Things You Should Know About Ephemeral Rivers
Ecologists measure biodiversity to determine the variety of plant and animal life that call a particular area home. It's often a helpful method to analyze how fertile or resource-rich a certain environment is, which can help other scientists study the area too. Ephemeral rivers boast incredible levels of biodiversity compared to regular rivers, which makes them a primary focus in numerous studies on aquatic life.
One such study published in 2019 by researchers in the U.S., France, and the U.K. dives into fascinating detail about what this biodiversity looks like and how it affects the health of the surrounding ecosystem. The researchers found that this dynamic living environment, where flow patterns change frequently, makes it much easier for organisms like fish and organic matter to move downstream. The result is that more land animals live by these rivers since they know they'll get an abundance of food and resources at certain times of the year.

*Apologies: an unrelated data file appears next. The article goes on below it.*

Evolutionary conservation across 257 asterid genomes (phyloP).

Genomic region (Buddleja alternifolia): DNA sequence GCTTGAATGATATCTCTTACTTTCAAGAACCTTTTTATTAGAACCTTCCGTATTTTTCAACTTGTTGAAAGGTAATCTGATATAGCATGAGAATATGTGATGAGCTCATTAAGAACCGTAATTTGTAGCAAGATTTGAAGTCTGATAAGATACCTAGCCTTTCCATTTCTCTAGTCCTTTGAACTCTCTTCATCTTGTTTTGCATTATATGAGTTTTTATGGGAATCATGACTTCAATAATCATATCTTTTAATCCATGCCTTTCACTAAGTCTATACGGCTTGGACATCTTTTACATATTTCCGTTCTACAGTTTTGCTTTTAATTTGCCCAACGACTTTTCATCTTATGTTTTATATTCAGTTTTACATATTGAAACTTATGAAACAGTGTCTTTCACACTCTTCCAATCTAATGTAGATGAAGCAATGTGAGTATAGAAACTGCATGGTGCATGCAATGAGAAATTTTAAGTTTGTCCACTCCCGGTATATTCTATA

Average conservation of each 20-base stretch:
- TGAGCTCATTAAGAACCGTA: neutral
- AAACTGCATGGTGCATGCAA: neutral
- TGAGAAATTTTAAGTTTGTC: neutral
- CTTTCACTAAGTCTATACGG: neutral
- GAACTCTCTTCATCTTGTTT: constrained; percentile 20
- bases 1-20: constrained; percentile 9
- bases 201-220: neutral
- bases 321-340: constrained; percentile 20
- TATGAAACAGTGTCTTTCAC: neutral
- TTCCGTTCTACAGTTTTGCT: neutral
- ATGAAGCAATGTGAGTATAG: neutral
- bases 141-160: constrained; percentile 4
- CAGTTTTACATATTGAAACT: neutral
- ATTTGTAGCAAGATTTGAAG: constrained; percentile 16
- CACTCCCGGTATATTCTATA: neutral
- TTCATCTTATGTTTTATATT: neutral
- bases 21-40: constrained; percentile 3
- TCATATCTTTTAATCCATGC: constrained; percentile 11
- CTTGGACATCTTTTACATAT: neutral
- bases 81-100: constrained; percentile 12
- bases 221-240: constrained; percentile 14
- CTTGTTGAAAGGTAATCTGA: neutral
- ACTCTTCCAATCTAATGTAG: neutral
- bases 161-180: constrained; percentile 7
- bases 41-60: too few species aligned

This biodiversity isn't just about the number of organisms in the area — it's also about how unique they are. Aquatic animals that live in ephemeral rivers are particularly adaptive since they've developed a unique trait called desiccation resistance. In layman's terms, this means they can lose much more water than the average animal and not be negatively impacted. With the variability of ephemeral streams, this desiccation resistance is essential, which means a lot of nearby plants and animals have acquired this incredible ability.